Elazar Shach

  (Redirected from Elazar Menachem Shach)

Elazar Menachem Man Shach (Hebrew: אלעזר מנחם מן שך, Elazar Shach; January 1, 1899 O.S. – November 2, 2001) was a leading Lithuanian-Jewish Haredi rabbi in Bnei Brak, Israel. He also served as one of three co-deans of the Ponevezh Yeshiva in Bnei Brak, along with Rabbis Shmuel Rozovsky and Dovid Povarsky.

Elazar Shach
Elazar Shach.jpg
Elazar Shach at the Ponevezh Yeshiva
TitleRav Shach
Elazar Menachem Man Shach

January 1, 1899
DiedNovember 2, 2001(2001-11-02) (aged 102)
Tel Aviv, Israel
SpouseGuttel Schach
ChildrenMiriam Raisel, Devorah, and Ephraim
ParentsRabbi Ezriel Shach, Batsheva Shach
PositionCo-Rosh yeshiva
YeshivaPonevezh Yeshiva
BuriedBnei Brak, Israel

Due to his differences with the Hasidic leadership of the Agudat Yisrael in 1984, he allied with Rabbi Ovadia Yosef, who had founded the Shas party. Later, in 1988, Shach sharply criticized Ovadia Yosef, and said that, "Sepharadim are not yet ready for leadership positions",[1] and subsequently founded the Degel HaTorah political party representing Lithuanian (non-Hasidic) Ashkenazi Jews in the Israeli Knesset.

Life in EuropeEdit

Passport photo (1920s)

Elazar Menachem Man Shach was born in Vabalninkas (Vaboilnik in Yiddish), a rural village in northern Lithuania, to Rabbi Ezriel and Batsheva Shach. The Shach family had been merchants for generations, but Batsheva's family, the Levitans, were religious scholars who served various Lithuanian communities. Batsheva's brother, Rabbi Osher Nisan Levitan, later became an important figure in the Union of Orthodox Rabbis in the United States. Elazar was an illui (child prodigy).[2]

In 1909, at the age of 11, Shach went to study at the Ponevezh Yeshiva, which at the time was located in the city of Panevėžys, Lithuania, and was headed by Rabbi Isaac Jacob Rabinowitz, known as Rav Itzele Ponovezer. In 1913, Shach started studying in Yeshivas Knesses Yisrael (Slabodka). When World War I began in 1914, many of the Slabodka yeshiva students were dispersed across Europe. Shach initially returned to his family, but then began traveling across Lithuania from town to town, sleeping and eating wherever he could, while continuing to study Torah. In 1915, following the advice of Rabbi Yechezkel Bernstein (author of Divrei Yechezkel), Shach traveled to Slutsk to study at the yeshiva there. It was in Slutsk that he met Rabbi Isser Zalman Meltzer, and this was the beginning of a close life-long relationship between the two. Shach also met Rabbi Yosef Yozel Horwitz (head of the Novardok yeshiva), who had come to visit the yeshiva in order to introduce its students to the study of mussar (see Musar movement). Around this time, he also met for the first time Rabbi Moshe Feinstein, as Feinstein would often visit Meltzer at his house in Slutsk. In 1921, as a result of regional political changes, the Slutsk yeshiva split up. Rabbi Isser Zalman Meltzer stayed in the city of Slutsk, while Meltzer's son-in-law, Rabbi Aharon Kotler, took his students and started a yeshiva in the town of Kletsk. Shach joined Kotler in Kletsk, and subsequently was appointed by Kotler as a maggid shiur ("lecturer [in Talmud]") in the yeshiva. In 1923, Shach married Meltzer's niece, Guttel Gilmovski. After the wedding, Shach and his wife moved to Mir, Belarus, the residence of his father-in-law. After spending some time in the city of Mir, Shach moved back to Kletsk to join the yeshiva again. In 1925, his wife's uncle, Rabbi Meltzer, moved to Israel, and it was at this point that Shach became significantly more involved in the daily running of the yeshiva. It was around this time that Rabbi Yechezkel Levenstein joined the yeshiva to become its mashgiach ruchani ("spiritual guide"), and thus began a life-long relationship of mutual respect between Shach and Levenstein. After the passing of Rabbi Meir Shapiro, head of the Chachmei Lublin Yeshiva, Rabbi Chaim Ozer Grodzinski sent the yeshivah's administrators a letter, recommending Shach for the position. After delivering a discourse at the Chachmei Lublin Yeshiva, Shach traveled to Vilna to consult with Grodzinski about the wisdom of taking on the new position, and upon hearing the various aspects of the question, Grodzinski advised Shach to turn down the offer.[3]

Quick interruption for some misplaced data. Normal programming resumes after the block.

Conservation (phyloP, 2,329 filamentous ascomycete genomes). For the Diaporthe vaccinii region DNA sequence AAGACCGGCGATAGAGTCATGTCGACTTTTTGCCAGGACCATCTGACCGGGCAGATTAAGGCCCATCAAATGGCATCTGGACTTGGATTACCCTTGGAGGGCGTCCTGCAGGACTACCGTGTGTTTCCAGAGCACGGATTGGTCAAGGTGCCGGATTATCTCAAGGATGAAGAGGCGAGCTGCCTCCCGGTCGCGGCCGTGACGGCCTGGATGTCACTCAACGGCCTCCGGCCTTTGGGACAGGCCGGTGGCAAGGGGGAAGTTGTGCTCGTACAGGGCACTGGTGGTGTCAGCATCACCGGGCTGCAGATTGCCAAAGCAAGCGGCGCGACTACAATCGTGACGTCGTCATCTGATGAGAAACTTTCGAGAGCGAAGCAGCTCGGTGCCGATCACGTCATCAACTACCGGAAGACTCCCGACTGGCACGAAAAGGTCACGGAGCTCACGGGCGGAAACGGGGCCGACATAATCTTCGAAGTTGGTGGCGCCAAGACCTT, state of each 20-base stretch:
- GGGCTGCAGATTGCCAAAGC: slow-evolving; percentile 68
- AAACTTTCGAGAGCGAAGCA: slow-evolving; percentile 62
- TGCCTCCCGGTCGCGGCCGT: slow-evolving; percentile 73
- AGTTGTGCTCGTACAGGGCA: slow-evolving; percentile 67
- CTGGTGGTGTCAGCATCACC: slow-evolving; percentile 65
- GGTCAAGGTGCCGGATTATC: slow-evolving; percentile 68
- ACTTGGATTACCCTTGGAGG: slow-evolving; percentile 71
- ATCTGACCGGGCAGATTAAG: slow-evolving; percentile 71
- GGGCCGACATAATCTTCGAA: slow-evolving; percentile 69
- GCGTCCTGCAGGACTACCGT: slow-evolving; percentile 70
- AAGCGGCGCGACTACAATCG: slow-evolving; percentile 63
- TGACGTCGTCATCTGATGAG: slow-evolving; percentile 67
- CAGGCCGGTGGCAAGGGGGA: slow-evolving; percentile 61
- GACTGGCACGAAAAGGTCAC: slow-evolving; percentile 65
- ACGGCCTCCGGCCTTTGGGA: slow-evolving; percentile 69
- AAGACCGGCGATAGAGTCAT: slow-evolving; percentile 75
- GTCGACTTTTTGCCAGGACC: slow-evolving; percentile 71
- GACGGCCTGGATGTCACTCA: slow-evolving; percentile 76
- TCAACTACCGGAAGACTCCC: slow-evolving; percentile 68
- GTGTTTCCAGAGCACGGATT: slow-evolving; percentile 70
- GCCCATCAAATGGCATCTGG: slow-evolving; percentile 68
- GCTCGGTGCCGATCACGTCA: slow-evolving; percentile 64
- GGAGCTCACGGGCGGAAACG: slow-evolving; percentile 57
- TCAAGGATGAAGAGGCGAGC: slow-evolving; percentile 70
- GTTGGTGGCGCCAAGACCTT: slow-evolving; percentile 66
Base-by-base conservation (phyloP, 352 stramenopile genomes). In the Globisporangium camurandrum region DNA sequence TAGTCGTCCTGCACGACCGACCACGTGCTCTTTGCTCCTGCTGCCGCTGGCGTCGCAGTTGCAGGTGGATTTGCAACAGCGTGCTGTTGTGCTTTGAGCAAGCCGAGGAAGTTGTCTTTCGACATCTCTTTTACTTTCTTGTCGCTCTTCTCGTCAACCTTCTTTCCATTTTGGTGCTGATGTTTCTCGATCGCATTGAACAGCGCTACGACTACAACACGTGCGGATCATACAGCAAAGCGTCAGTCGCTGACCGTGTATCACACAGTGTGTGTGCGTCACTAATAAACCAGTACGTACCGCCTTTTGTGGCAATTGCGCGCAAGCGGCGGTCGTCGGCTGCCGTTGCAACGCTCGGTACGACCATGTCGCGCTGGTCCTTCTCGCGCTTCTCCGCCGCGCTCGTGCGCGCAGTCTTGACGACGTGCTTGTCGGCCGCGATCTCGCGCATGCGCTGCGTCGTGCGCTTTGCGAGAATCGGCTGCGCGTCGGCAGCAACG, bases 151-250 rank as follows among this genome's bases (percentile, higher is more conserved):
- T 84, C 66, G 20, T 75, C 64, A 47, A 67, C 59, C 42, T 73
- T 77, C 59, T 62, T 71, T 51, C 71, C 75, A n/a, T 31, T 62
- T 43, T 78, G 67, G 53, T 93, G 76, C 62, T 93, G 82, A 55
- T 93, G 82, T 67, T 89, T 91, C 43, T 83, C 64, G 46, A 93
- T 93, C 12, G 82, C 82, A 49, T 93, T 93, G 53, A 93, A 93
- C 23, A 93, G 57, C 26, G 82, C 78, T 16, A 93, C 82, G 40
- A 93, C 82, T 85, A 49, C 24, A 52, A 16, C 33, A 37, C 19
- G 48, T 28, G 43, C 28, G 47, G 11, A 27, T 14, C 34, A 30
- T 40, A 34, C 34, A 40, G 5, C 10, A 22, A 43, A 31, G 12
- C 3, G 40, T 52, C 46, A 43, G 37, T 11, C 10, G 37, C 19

In 1934, Shach was appointed rosh yeshiva of the Novardok yeshiva. This came about as a result of the recommendation of Rabbi Avrohom Yeshaya Karelitz (known as the Chazon Ish) to one of the yeshiva's founders, Rabbi Bentzion Brook.[4] During this time in Shach's life, the rest of his family stayed in Kletsk, while he stayed in the Novardok yeshiva for extended periods of time. After approximately two years, Shach left the yeshiva, saying that "this is not the place for me for many reasons".[5]